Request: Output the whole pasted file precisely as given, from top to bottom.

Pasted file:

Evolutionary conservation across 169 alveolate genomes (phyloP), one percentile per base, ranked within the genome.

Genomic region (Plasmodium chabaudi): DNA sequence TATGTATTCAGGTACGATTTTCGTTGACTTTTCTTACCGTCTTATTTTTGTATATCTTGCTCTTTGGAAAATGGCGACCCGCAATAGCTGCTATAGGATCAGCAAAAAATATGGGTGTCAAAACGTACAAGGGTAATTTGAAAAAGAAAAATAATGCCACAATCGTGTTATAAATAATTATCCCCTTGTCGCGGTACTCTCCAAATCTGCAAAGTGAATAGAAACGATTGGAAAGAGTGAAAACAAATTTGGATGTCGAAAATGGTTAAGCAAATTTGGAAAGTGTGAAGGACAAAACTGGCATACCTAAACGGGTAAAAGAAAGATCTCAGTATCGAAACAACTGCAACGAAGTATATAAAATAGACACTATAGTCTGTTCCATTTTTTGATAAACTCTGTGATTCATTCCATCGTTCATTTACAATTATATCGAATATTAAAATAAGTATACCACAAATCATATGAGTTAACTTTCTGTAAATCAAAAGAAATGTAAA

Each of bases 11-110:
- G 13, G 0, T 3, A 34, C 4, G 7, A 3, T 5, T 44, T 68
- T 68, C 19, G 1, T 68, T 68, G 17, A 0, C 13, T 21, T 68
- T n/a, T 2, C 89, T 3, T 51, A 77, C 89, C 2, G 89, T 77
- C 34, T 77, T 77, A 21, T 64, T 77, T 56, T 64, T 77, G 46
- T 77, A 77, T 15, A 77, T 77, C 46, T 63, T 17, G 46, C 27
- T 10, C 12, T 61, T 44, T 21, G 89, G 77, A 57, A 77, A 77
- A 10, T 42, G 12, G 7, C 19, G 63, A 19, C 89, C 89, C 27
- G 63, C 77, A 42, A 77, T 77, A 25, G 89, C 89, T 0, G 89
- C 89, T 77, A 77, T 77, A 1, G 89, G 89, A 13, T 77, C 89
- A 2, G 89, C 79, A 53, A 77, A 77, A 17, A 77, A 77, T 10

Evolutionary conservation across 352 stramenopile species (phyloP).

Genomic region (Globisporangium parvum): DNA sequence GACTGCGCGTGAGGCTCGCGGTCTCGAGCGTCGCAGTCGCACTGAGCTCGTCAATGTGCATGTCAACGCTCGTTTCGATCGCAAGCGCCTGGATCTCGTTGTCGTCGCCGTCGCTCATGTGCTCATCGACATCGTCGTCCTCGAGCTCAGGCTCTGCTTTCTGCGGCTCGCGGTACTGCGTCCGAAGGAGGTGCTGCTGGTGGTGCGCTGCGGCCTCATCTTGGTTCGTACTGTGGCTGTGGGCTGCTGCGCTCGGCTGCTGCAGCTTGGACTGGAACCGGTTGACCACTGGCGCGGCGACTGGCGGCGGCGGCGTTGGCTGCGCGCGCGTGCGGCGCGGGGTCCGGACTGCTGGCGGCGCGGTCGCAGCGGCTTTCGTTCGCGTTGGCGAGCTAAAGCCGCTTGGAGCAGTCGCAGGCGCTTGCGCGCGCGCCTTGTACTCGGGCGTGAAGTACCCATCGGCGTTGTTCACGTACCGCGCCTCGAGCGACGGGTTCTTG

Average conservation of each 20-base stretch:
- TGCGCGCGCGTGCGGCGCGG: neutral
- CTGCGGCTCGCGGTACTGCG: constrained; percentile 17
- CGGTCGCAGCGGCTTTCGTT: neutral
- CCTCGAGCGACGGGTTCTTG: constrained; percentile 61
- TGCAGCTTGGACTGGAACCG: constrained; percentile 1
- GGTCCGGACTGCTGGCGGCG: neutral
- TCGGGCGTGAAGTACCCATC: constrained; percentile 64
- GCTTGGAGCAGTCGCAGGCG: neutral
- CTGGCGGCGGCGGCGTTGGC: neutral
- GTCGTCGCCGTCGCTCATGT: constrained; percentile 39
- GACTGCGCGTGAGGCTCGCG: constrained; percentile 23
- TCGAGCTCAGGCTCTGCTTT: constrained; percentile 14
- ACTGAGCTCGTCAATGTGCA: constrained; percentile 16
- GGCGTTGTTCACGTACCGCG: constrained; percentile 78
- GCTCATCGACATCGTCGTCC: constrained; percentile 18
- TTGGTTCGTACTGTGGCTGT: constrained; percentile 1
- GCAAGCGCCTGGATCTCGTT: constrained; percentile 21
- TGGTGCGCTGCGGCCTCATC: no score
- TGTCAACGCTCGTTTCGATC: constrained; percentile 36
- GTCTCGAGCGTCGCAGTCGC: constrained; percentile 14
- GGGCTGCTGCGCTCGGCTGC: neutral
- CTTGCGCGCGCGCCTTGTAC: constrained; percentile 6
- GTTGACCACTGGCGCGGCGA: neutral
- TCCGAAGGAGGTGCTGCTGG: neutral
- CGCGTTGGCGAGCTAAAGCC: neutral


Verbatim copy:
Evolutionary conservation across 169 alveolate genomes (phyloP), one percentile per base, ranked within the genome.

Genomic region (Plasmodium chabaudi): DNA sequence TATGTATTCAGGTACGATTTTCGTTGACTTTTCTTACCGTCTTATTTTTGTATATCTTGCTCTTTGGAAAATGGCGACCCGCAATAGCTGCTATAGGATCAGCAAAAAATATGGGTGTCAAAACGTACAAGGGTAATTTGAAAAAGAAAAATAATGCCACAATCGTGTTATAAATAATTATCCCCTTGTCGCGGTACTCTCCAAATCTGCAAAGTGAATAGAAACGATTGGAAAGAGTGAAAACAAATTTGGATGTCGAAAATGGTTAAGCAAATTTGGAAAGTGTGAAGGACAAAACTGGCATACCTAAACGGGTAAAAGAAAGATCTCAGTATCGAAACAACTGCAACGAAGTATATAAAATAGACACTATAGTCTGTTCCATTTTTTGATAAACTCTGTGATTCATTCCATCGTTCATTTACAATTATATCGAATATTAAAATAAGTATACCACAAATCATATGAGTTAACTTTCTGTAAATCAAAAGAAATGTAAA

Each of bases 11-110:
- G 13, G 0, T 3, A 34, C 4, G 7, A 3, T 5, T 44, T 68
- T 68, C 19, G 1, T 68, T 68, G 17, A 0, C 13, T 21, T 68
- T n/a, T 2, C 89, T 3, T 51, A 77, C 89, C 2, G 89, T 77
- C 34, T 77, T 77, A 21, T 64, T 77, T 56, T 64, T 77, G 46
- T 77, A 77, T 15, A 77, T 77, C 46, T 63, T 17, G 46, C 27
- T 10, C 12, T 61, T 44, T 21, G 89, G 77, A 57, A 77, A 77
- A 10, T 42, G 12, G 7, C 19, G 63, A 19, C 89, C 89, C 27
- G 63, C 77, A 42, A 77, T 77, A 25, G 89, C 89, T 0, G 89
- C 89, T 77, A 77, T 77, A 1, G 89, G 89, A 13, T 77, C 89
- A 2, G 89, C 79, A 53, A 77, A 77, A 17, A 77, A 77, T 10

Evolutionary conservation across 352 stramenopile species (phyloP).

Genomic region (Globisporangium parvum): DNA sequence GACTGCGCGTGAGGCTCGCGGTCTCGAGCGTCGCAGTCGCACTGAGCTCGTCAATGTGCATGTCAACGCTCGTTTCGATCGCAAGCGCCTGGATCTCGTTGTCGTCGCCGTCGCTCATGTGCTCATCGACATCGTCGTCCTCGAGCTCAGGCTCTGCTTTCTGCGGCTCGCGGTACTGCGTCCGAAGGAGGTGCTGCTGGTGGTGCGCTGCGGCCTCATCTTGGTTCGTACTGTGGCTGTGGGCTGCTGCGCTCGGCTGCTGCAGCTTGGACTGGAACCGGTTGACCACTGGCGCGGCGACTGGCGGCGGCGGCGTTGGCTGCGCGCGCGTGCGGCGCGGGGTCCGGACTGCTGGCGGCGCGGTCGCAGCGGCTTTCGTTCGCGTTGGCGAGCTAAAGCCGCTTGGAGCAGTCGCAGGCGCTTGCGCGCGCGCCTTGTACTCGGGCGTGAAGTACCCATCGGCGTTGTTCACGTACCGCGCCTCGAGCGACGGGTTCTTG

Average conservation of each 20-base stretch:
- TGCGCGCGCGTGCGGCGCGG: neutral
- CTGCGGCTCGCGGTACTGCG: constrained; percentile 17
- CGGTCGCAGCGGCTTTCGTT: neutral
- CCTCGAGCGACGGGTTCTTG: constrained; percentile 61
- TGCAGCTTGGACTGGAACCG: constrained; percentile 1
- GGTCCGGACTGCTGGCGGCG: neutral
- TCGGGCGTGAAGTACCCATC: constrained; percentile 64
- GCTTGGAGCAGTCGCAGGCG: neutral
- CTGGCGGCGGCGGCGTTGGC: neutral
- GTCGTCGCCGTCGCTCATGT: constrained; percentile 39
- GACTGCGCGTGAGGCTCGCG: constrained; percentile 23
- TCGAGCTCAGGCTCTGCTTT: constrained; percentile 14
- ACTGAGCTCGTCAATGTGCA: constrained; percentile 16
- GGCGTTGTTCACGTACCGCG: constrained; percentile 78
- GCTCATCGACATCGTCGTCC: constrained; percentile 18
- TTGGTTCGTACTGTGGCTGT: constrained; percentile 1
- GCAAGCGCCTGGATCTCGTT: constrained; percentile 21
- TGGTGCGCTGCGGCCTCATC: no score
- TGTCAACGCTCGTTTCGATC: constrained; percentile 36
- GTCTCGAGCGTCGCAGTCGC: constrained; percentile 14
- GGGCTGCTGCGCTCGGCTGC: neutral
- CTTGCGCGCGCGCCTTGTAC: constrained; percentile 6
- GTTGACCACTGGCGCGGCGA: neutral
- TCCGAAGGAGGTGCTGCTGG: neutral
- CGCGTTGGCGAGCTAAAGCC: neutral